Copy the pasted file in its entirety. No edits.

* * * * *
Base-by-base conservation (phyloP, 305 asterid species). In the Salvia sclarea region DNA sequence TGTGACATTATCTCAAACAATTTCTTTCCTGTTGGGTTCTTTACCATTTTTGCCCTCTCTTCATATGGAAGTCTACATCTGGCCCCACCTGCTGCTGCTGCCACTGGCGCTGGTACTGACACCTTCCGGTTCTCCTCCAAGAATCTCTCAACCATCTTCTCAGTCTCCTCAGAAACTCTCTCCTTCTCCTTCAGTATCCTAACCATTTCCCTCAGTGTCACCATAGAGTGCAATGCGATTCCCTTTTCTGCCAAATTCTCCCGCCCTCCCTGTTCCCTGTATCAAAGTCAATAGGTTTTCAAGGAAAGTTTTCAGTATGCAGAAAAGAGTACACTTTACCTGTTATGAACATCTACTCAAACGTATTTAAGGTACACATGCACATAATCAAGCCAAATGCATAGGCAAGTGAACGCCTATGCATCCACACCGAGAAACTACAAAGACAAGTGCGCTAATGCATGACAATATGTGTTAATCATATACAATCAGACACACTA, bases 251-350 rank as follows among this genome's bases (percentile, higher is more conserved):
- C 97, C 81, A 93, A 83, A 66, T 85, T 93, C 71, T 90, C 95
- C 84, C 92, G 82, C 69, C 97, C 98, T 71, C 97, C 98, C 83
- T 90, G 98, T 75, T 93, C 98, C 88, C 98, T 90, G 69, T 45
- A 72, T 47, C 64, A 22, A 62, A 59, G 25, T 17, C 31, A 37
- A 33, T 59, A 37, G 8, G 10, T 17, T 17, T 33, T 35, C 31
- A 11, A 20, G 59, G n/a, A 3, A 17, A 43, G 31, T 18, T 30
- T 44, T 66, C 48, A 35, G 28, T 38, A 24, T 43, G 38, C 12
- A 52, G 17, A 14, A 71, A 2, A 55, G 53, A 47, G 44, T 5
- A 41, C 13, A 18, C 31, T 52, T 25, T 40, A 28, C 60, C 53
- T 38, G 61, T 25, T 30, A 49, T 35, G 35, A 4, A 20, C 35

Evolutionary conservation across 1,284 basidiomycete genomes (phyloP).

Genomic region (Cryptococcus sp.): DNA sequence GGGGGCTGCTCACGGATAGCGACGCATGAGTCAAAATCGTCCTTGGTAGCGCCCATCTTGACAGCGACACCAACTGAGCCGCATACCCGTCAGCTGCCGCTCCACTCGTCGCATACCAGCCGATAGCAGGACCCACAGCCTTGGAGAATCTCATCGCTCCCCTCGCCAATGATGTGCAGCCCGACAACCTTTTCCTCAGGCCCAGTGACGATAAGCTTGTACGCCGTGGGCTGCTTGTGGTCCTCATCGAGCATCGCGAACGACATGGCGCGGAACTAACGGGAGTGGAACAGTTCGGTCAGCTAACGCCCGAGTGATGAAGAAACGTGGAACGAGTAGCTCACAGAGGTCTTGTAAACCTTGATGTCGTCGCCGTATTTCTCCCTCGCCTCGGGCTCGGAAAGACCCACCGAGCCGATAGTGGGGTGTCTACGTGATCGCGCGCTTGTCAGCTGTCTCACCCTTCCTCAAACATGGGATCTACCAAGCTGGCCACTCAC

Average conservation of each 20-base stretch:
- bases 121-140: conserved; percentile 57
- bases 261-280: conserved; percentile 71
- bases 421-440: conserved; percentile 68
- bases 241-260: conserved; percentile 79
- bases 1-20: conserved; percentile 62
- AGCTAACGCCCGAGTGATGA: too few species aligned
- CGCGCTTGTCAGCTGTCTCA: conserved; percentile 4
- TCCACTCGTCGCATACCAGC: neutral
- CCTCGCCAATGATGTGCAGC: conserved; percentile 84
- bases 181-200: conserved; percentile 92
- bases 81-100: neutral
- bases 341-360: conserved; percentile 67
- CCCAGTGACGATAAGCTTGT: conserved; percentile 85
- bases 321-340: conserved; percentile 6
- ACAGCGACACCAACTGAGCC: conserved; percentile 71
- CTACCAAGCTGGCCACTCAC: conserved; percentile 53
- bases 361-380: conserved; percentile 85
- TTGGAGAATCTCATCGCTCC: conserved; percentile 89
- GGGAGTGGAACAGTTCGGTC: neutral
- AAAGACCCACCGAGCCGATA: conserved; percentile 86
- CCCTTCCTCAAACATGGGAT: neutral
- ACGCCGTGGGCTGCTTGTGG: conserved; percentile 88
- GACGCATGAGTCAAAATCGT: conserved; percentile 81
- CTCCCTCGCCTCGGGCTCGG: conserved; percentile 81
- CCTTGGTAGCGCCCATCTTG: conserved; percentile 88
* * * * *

Base-by-base conservation (phyloP, 305 asterid species). In the Salvia sclarea region DNA sequence TGTGACATTATCTCAAACAATTTCTTTCCTGTTGGGTTCTTTACCATTTTTGCCCTCTCTTCATATGGAAGTCTACATCTGGCCCCACCTGCTGCTGCTGCCACTGGCGCTGGTACTGACACCTTCCGGTTCTCCTCCAAGAATCTCTCAACCATCTTCTCAGTCTCCTCAGAAACTCTCTCCTTCTCCTTCAGTATCCTAACCATTTCCCTCAGTGTCACCATAGAGTGCAATGCGATTCCCTTTTCTGCCAAATTCTCCCGCCCTCCCTGTTCCCTGTATCAAAGTCAATAGGTTTTCAAGGAAAGTTTTCAGTATGCAGAAAAGAGTACACTTTACCTGTTATGAACATCTACTCAAACGTATTTAAGGTACACATGCACATAATCAAGCCAAATGCATAGGCAAGTGAACGCCTATGCATCCACACCGAGAAACTACAAAGACAAGTGCGCTAATGCATGACAATATGTGTTAATCATATACAATCAGACACACTA, bases 251-350 rank as follows among this genome's bases (percentile, higher is more conserved):
- C 97, C 81, A 93, A 83, A 66, T 85, T 93, C 71, T 90, C 95
- C 84, C 92, G 82, C 69, C 97, C 98, T 71, C 97, C 98, C 83
- T 90, G 98, T 75, T 93, C 98, C 88, C 98, T 90, G 69, T 45
- A 72, T 47, C 64, A 22, A 62, A 59, G 25, T 17, C 31, A 37
- A 33, T 59, A 37, G 8, G 10, T 17, T 17, T 33, T 35, C 31
- A 11, A 20, G 59, G n/a, A 3, A 17, A 43, G 31, T 18, T 30
- T 44, T 66, C 48, A 35, G 28, T 38, A 24, T 43, G 38, C 12
- A 52, G 17, A 14, A 71, A 2, A 55, G 53, A 47, G 44, T 5
- A 41, C 13, A 18, C 31, T 52, T 25, T 40, A 28, C 60, C 53
- T 38, G 61, T 25, T 30, A 49, T 35, G 35, A 4, A 20, C 35

Evolutionary conservation across 1,284 basidiomycete genomes (phyloP).

Genomic region (Cryptococcus sp.): DNA sequence GGGGGCTGCTCACGGATAGCGACGCATGAGTCAAAATCGTCCTTGGTAGCGCCCATCTTGACAGCGACACCAACTGAGCCGCATACCCGTCAGCTGCCGCTCCACTCGTCGCATACCAGCCGATAGCAGGACCCACAGCCTTGGAGAATCTCATCGCTCCCCTCGCCAATGATGTGCAGCCCGACAACCTTTTCCTCAGGCCCAGTGACGATAAGCTTGTACGCCGTGGGCTGCTTGTGGTCCTCATCGAGCATCGCGAACGACATGGCGCGGAACTAACGGGAGTGGAACAGTTCGGTCAGCTAACGCCCGAGTGATGAAGAAACGTGGAACGAGTAGCTCACAGAGGTCTTGTAAACCTTGATGTCGTCGCCGTATTTCTCCCTCGCCTCGGGCTCGGAAAGACCCACCGAGCCGATAGTGGGGTGTCTACGTGATCGCGCGCTTGTCAGCTGTCTCACCCTTCCTCAAACATGGGATCTACCAAGCTGGCCACTCAC

Average conservation of each 20-base stretch:
- bases 121-140: conserved; percentile 57
- bases 261-280: conserved; percentile 71
- bases 421-440: conserved; percentile 68
- bases 241-260: conserved; percentile 79
- bases 1-20: conserved; percentile 62
- AGCTAACGCCCGAGTGATGA: too few species aligned
- CGCGCTTGTCAGCTGTCTCA: conserved; percentile 4
- TCCACTCGTCGCATACCAGC: neutral
- CCTCGCCAATGATGTGCAGC: conserved; percentile 84
- bases 181-200: conserved; percentile 92
- bases 81-100: neutral
- bases 341-360: conserved; percentile 67
- CCCAGTGACGATAAGCTTGT: conserved; percentile 85
- bases 321-340: conserved; percentile 6
- ACAGCGACACCAACTGAGCC: conserved; percentile 71
- CTACCAAGCTGGCCACTCAC: conserved; percentile 53
- bases 361-380: conserved; percentile 85
- TTGGAGAATCTCATCGCTCC: conserved; percentile 89
- GGGAGTGGAACAGTTCGGTC: neutral
- AAAGACCCACCGAGCCGATA: conserved; percentile 86
- CCCTTCCTCAAACATGGGAT: neutral
- ACGCCGTGGGCTGCTTGTGG: conserved; percentile 88
- GACGCATGAGTCAAAATCGT: conserved; percentile 81
- CTCCCTCGCCTCGGGCTCGG: conserved; percentile 81
- CCTTGGTAGCGCCCATCTTG: conserved; percentile 88